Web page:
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The position of full-back is such a difficult one to fill in the modern game, simply because they have to do so much.
Those deployed in the role have to be a solid defender and an effective attacker. Yet finding players who are equally skilled in both aspects is rare and, at times, a Jack of all trades is played in the position.
So if one extremely talented full-back comes along – particularly if they’re young – a club better make the most of them. If two come along, though, then the club in question is probably Liverpool.
Andrew Robertson and Trent Alexander-Arnold have, with alarming ease, become two of the best full-backs in the Premier League. And their value for Liverpool can’t be understated.
The pair are a vitally important part of how Jürgen Klopp’s team move the ball towards goal; more so than Naby Keïta, Sadio Mané or Georginio Wijnaldum.
If you look at the passes the pair make and the passes they receive when going towards goal in the final third, their numbers are third and fifth highest for Liverpool in the Premier League on a per 90 minute basis.
In fact, these per 90 rates – 19.7 for Alexander-Arnold and 18.1 for Robertson – are in the top 30 in the league, an impressive feat for two full-backs who aren’t on the possession-heavy teams of Chelsea and Manchester City.
Robertson is involved in more of these final-third towards-goal passes than players like Mesut Özil, Marcos Alonso and Kieran Trippier.
Alexander-Arnold, meanwhile, has his nose ahead of Dele Alli, Bernardo Silva, and Christian Eriksen. This shouldn’t be underestimated.
Learning the hard way
To look at the pair now – playing at the very heights of the game without looking troubled – you wouldn’t think that they both had to learn to control their temper.
Robertson, who had an uncommon route into professional football, working his way through the ranks at Queens Park, combining training with part-time work and study, struggled with life on the bench after arriving from Hull City last season.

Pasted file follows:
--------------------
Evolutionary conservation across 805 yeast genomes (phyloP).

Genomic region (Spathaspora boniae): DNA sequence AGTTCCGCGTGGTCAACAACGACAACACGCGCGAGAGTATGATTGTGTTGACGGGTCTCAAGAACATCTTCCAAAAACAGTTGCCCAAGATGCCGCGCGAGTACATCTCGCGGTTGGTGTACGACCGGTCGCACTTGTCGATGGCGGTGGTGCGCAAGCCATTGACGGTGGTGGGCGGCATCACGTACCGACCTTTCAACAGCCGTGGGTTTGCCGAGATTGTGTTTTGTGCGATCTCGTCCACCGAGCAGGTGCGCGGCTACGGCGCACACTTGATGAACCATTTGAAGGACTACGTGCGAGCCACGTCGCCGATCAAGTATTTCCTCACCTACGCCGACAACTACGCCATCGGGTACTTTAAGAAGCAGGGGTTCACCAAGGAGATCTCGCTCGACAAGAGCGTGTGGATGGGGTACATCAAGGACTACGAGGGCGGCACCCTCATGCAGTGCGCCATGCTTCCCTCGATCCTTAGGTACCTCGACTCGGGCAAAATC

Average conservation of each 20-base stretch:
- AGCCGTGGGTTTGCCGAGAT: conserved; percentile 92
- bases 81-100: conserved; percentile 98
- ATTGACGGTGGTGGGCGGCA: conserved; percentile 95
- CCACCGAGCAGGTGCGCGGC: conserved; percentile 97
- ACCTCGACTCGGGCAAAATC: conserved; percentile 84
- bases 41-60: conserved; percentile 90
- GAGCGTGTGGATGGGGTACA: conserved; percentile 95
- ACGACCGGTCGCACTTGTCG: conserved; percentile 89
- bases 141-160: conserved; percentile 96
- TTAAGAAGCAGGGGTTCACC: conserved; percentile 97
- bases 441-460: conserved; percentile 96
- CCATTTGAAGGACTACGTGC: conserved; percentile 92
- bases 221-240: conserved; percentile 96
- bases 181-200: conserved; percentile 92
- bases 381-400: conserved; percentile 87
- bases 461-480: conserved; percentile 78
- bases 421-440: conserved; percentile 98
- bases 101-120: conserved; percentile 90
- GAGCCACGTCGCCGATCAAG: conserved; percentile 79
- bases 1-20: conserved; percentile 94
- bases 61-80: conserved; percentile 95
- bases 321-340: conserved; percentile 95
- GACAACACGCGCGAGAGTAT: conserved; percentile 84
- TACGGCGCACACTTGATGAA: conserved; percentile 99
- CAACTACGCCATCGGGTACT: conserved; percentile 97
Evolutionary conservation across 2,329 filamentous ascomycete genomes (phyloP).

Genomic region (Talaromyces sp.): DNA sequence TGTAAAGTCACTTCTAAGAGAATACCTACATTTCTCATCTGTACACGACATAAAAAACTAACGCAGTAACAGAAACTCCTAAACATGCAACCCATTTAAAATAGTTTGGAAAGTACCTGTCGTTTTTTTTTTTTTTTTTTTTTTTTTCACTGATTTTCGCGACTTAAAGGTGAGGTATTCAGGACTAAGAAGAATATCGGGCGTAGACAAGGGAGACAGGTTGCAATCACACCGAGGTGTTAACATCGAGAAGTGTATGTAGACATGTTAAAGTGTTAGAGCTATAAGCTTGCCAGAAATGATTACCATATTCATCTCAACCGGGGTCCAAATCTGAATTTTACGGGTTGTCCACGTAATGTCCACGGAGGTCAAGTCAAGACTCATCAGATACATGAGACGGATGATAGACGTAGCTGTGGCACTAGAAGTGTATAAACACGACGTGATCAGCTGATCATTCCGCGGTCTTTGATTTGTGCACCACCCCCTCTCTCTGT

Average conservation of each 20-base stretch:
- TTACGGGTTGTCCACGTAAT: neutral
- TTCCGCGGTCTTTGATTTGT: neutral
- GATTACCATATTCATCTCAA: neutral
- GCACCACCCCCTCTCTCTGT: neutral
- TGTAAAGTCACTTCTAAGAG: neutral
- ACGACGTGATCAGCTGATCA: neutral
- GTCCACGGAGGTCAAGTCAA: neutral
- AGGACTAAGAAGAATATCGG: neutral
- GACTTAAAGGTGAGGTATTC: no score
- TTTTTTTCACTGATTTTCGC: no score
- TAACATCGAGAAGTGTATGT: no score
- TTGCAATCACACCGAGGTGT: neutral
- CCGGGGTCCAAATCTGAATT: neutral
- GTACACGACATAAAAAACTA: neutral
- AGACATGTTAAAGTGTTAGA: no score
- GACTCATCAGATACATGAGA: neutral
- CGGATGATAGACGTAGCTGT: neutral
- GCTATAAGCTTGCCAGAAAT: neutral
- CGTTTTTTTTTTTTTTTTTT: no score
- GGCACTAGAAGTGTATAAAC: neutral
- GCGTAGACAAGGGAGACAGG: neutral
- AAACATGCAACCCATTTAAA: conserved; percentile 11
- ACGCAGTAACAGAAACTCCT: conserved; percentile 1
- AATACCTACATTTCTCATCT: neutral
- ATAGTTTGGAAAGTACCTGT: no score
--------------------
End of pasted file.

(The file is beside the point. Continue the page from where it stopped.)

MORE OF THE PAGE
“It was a new situation for me and I probably didn’t deal with it very well initially,” he told FourFourTwo magazine.
“I was a real pain to be around, to be honest. My girlfriend probably hated me for those first couple months but she was one of the people who kept me going.
“I hadn’t come through an academy system, where boys are used to being in and out; I’d worked my way through the ranks and was used to playing matches. When I got my chance, I knew I had to take it.”
His current full-back partner on the opposite flank, meanwhile, had to overcome his frustrations in Liverpool’s youth system.
“I used to show my emotions too much,” he has said. “I had to get rid of that because the opposition would notice and start to target me. If I did something wrong I would take it out on myself, but it is important in football to concentrate for 90 minutes.
“So [youth coaches] Neil (Critchley) and Alex (Inglethorpe) used to target me in training, be really hard on me, even fall out with me, just so I could learn to be more composed in the long run.”
Party at the front, business at the back
The lessons they’ve learned have served them well, and the pair are a very useful attacking outlet for Liverpool while also, crucially, being capable defensively.
They make an unerringly similar amount of tackles and interceptions per 90 minutes – 3.37 for Robertson and 3.29 for Alexander-Arnold. And while these aren’t as highlight reel-worthy actions as when they join the attack, they’re solid and representative of players who know their duties, know how to defend, and can cover the full flank in order to do it.
Best of all they’re both still so young and should only improve with experience.
So remember, if one young, talented full-back comes your way, you take them. If two come your way, you’re probably Liverpool. And that means that, if you’re not Liverpool, you’d better come up with a way to combat them.